U.S. Capitol police officers point their guns at a door that was vandalized in the House Chamber during a joint session of Congress on Jan. 6, 2021, in Washington, DC. Congress held a joint session to ratify President Joe Biden's 306-232 Electoral College win over President Donald Trump and was temporarily halted by an attempted insurrection. (Drew Angerer/Getty Images) (This image cannot be republished without a subscription to Getty.)
Everyday folks don’t want to think about it because it makes them uncomfortable and sad.
National news media types don’t want to think about it because they have stories to write throughout the next year.
The truth is, however, barring a bolt from the blue, next year’s U.S. presidential election will feature Democratic incumbent Joe Biden running against Republican Donald Trump. All of the drama and dread we came to expect in 2016 and 2020 will return, only tireder. The sooner we focus on the specifics of the likely race, Lincoln Project co-founder Rick Wilson told me in this week’s Kansas Reflector podcast, the better off we’ll be.
“There’s a natural desire to want to have a political horse race, there’s a natural desire to want to have a contest, even where one doesn’t really exist,” said Wilson, a longtime GOP strategist and ad maker who spurned Trump all the way back in 2015. Founded by former Republican stalwarts, the Lincoln Project has devoted itself to opposing Trump and supporting democracy.
“We all know how this is going to turn out,” he continued. “We knew from the beginning there wasn’t gonna be a big Democratic primary. We knew from the beginning that Donald Trump had a dominant position inside the Republican Party at every single level that mattered. … It’s one thing to want something politically, but it’s another thing to acknowledge the realities of where we stand in the country. And the reality is, it’s going to be a Trump and Biden shootout.”
Since Wilson and I spoke last month, Trump has continued to trample on norms. He called for the execution of outgoing U.S. chairman of the Joint Chiefs of Staff Mark Milley. He may have purchased a handgun illegally. He pushed for a government shutdown to “defund” the myriad criminal prosecutions against him.
Most Americans, most Kansans for that matter, likely don’t want to pay attention.
They want to move on and think about something else.
But that’s not going to happen. Trump has a pathological need for attention, and as long as he breathes and has a receptive audience, he will do anything to get it. Forget running for president in 2024. If he loses and stays healthy, he will run again in 2028. If he wins, he will push for a repeal of the 22nd Amendment to the U.S. Constitution so he can run for a third term. If the man could push through the horror of Jan. 6, 2021, when he instigated an armed insurrection against the government he led, he will push through any barriers in pursuit of power.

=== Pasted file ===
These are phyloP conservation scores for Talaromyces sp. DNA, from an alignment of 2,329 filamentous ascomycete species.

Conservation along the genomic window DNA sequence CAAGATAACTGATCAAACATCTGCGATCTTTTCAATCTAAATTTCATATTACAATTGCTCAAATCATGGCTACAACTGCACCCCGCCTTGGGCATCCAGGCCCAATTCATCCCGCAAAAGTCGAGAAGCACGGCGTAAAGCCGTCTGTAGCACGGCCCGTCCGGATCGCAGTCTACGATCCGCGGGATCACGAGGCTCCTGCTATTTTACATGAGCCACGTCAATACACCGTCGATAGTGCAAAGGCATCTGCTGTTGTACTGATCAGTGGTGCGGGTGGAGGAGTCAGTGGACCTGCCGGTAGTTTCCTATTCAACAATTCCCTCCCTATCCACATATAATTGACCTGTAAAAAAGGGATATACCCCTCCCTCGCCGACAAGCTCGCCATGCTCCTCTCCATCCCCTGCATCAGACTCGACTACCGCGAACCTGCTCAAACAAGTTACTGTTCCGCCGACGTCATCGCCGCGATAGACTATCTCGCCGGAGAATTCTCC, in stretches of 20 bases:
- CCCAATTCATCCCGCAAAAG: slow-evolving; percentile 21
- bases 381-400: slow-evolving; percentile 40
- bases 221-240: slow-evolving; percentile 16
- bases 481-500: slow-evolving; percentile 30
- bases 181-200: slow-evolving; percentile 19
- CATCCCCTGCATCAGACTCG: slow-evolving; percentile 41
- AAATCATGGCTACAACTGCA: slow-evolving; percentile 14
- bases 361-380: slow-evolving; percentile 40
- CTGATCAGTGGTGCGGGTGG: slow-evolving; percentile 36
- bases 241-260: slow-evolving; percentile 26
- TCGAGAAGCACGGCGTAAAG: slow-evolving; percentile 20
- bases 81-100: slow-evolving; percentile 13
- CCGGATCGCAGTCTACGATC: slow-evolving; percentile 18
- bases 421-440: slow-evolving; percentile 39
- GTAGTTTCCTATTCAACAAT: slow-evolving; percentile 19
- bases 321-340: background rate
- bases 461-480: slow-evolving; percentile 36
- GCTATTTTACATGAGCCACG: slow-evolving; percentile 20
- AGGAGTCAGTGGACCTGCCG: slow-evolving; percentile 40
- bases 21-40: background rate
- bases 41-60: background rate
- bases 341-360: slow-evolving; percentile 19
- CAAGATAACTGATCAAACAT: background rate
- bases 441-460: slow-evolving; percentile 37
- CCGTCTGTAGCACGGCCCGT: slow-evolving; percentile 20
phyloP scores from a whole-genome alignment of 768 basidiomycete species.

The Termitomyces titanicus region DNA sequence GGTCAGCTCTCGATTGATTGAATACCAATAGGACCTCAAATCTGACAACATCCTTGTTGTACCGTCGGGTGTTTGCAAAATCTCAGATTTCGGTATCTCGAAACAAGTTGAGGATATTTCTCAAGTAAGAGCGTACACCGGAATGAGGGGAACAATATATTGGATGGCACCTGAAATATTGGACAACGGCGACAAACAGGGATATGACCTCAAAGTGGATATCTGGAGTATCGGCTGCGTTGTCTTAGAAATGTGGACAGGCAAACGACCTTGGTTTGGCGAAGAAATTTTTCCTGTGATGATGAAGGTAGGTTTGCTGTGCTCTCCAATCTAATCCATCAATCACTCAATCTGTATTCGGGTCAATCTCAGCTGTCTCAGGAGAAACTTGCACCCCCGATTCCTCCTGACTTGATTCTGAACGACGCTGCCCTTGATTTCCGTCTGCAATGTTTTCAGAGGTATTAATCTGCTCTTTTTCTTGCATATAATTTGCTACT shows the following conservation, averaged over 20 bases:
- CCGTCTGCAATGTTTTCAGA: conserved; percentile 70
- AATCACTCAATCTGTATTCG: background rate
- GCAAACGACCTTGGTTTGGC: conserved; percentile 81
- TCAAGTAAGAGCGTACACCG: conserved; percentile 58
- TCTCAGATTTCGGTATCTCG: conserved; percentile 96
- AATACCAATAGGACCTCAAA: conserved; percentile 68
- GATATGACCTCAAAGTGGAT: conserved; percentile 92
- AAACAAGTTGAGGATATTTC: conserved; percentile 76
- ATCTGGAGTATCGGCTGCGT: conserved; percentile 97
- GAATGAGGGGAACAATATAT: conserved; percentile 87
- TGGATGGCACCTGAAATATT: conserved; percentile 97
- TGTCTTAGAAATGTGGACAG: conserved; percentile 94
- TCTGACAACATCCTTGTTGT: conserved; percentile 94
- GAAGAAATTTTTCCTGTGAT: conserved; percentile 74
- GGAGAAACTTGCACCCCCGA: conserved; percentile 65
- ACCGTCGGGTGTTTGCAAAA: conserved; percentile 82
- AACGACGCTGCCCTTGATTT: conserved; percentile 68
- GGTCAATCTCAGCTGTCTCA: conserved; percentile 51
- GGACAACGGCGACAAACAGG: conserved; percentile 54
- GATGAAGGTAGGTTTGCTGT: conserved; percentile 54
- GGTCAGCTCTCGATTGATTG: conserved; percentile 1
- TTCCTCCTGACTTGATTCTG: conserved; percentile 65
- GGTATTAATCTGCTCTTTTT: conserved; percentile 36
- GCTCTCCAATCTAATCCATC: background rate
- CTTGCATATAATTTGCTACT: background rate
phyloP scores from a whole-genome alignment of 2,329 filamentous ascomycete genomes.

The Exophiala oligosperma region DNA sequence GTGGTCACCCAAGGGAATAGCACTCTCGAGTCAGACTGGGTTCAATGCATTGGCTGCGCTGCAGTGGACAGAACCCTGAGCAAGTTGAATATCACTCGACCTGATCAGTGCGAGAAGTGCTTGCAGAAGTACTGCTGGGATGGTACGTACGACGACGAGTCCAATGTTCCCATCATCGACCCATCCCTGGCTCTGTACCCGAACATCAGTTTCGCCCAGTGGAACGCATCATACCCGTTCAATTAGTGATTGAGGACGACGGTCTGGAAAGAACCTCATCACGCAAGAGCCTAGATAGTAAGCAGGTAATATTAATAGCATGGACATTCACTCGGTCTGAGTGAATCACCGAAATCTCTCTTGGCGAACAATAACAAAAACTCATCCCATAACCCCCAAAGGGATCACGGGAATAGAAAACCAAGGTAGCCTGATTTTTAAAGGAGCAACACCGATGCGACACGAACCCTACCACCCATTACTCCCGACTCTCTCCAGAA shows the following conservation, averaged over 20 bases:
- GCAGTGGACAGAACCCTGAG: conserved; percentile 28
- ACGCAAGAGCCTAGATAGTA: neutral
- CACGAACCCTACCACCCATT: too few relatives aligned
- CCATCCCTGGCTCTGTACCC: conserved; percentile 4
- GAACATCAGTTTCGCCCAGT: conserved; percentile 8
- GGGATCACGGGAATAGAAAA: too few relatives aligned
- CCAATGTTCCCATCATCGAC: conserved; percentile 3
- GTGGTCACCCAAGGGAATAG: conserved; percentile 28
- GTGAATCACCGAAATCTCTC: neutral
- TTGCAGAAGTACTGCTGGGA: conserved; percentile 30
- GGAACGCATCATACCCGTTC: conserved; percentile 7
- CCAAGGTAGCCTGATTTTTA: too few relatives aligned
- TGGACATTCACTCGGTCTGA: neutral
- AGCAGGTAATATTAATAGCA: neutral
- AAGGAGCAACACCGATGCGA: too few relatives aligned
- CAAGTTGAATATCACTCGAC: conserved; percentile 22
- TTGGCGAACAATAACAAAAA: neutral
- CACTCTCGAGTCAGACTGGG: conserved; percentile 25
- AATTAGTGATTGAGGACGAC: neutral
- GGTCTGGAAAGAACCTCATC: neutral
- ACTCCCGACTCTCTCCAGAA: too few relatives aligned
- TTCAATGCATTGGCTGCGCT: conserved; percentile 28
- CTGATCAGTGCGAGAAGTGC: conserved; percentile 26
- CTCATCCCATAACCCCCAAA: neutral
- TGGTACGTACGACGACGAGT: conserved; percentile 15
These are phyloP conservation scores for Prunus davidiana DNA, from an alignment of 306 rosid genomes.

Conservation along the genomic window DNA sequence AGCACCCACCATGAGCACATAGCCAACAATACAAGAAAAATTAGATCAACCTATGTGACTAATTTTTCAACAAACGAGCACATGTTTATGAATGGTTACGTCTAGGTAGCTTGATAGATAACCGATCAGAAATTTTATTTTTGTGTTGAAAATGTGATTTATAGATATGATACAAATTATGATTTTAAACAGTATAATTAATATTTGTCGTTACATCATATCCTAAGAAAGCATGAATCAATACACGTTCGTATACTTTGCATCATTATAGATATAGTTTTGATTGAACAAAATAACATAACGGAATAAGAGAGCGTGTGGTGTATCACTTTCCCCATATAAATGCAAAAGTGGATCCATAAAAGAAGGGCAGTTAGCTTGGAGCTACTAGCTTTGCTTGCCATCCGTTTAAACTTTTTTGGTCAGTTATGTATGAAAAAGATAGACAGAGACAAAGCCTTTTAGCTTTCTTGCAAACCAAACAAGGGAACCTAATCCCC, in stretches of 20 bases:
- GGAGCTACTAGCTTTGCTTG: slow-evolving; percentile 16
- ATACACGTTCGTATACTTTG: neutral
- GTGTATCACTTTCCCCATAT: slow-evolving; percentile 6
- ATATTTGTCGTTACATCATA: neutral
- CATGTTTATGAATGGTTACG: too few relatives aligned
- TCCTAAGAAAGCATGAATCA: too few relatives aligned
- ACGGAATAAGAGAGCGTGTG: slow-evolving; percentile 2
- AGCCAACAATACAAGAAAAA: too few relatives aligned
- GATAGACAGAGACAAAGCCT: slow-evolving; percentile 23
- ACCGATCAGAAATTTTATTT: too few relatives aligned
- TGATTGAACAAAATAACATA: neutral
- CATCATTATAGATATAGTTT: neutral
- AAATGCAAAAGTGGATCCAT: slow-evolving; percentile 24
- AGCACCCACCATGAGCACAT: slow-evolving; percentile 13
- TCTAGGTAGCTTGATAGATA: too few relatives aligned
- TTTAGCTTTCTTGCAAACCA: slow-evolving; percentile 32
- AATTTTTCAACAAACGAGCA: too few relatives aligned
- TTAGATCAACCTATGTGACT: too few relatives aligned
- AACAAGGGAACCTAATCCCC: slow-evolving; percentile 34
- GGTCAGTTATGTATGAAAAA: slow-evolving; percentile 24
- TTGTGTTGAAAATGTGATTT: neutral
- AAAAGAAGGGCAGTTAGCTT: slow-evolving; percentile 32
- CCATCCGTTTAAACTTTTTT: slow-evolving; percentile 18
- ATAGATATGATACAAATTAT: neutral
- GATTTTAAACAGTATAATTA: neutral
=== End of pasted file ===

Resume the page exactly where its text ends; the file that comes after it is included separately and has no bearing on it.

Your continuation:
Meanwhile, Biden seems like a nice fellow who has done a credible job as president. The United States boasts low unemployment, workers have seen higher wages (although inflation has taken a toll) and NATO has been united in fending off an authoritarian aggressor. Those accomplishments haven’t translated into widespread support, though.
Wilson sees that as more or less baked into the current partisan environment.
“We live in a country now where where no president is likely to get above 50% ever again. That’s how divided we are as a nation,” he told me. “And I get it, I do I get it. The difficulty (Biden) faces is that there’s a massive media machine on the other side that every day declares that the world is burning. The economy is terrible. And has this sort of fantasy vision that doesn’t match up to the realities or the numbers.”
I’m flummoxed looking ahead to next year.
On one hand, Trump seems like more cartoon character than candidate at this point. His rallies have devolved into bizarre soliloquies of rage and vengeance. What kind of second term would he have, and who on earth would volunteer to work for him?
On the other, Biden seems to fade into view like a faint TV transmission from an earlier era, the kind of spotty broadcast where you miss every third word. He hails from a more genteel era of politics that has been almost entirely obliterated by angry ideologues. Even a lengthy list of accomplishments, it seems, can’t match the allure of angry talking heads.
Are we really going to do this?
If so, a wider perspective might help. Kansas proved last year how voters would turn out to support abortion rights. The U.S. Supreme Court’s Dobbs decision overturning Roe vs. Wade has transformed politics around the issue. Wilson told me engagement with the subject has scarcely waned.
“If you ask a random Democratic consultant, ‘Hey, what are the big issues?’ they would tell you, the economy, climate, guns, cat and dog other things, right?” he said. “None of those things break out of the lowest possible tier compared to Dobbs. Dobbs is the killer app. Dobbs is the thing that has that has a wildly disproportionate impact on voter behavior.
“As of right now, the other thing that has been underscored is that Americans now understand that our democracy is under threat. And between jobs and democracy … there’s a much different political climate in the country than anybody anticipated two years ago.”
Wilson and I talked about so much more during the podcast, including the current political environment and next year’s elections. He also gave his opinion on the “No Labels” group, which has been attempting to put a third-party presidential candidate on the ballot. Please listen.
For the next 13 months, you might want to buckle up.
Our stories may be republished online or in print under Creative Commons license CC BY-NC-ND 4.0. We ask that you edit only for style or to shorten, provide proper attribution and link to our web site. Please see our republishing guidelines for use of photos and graphics.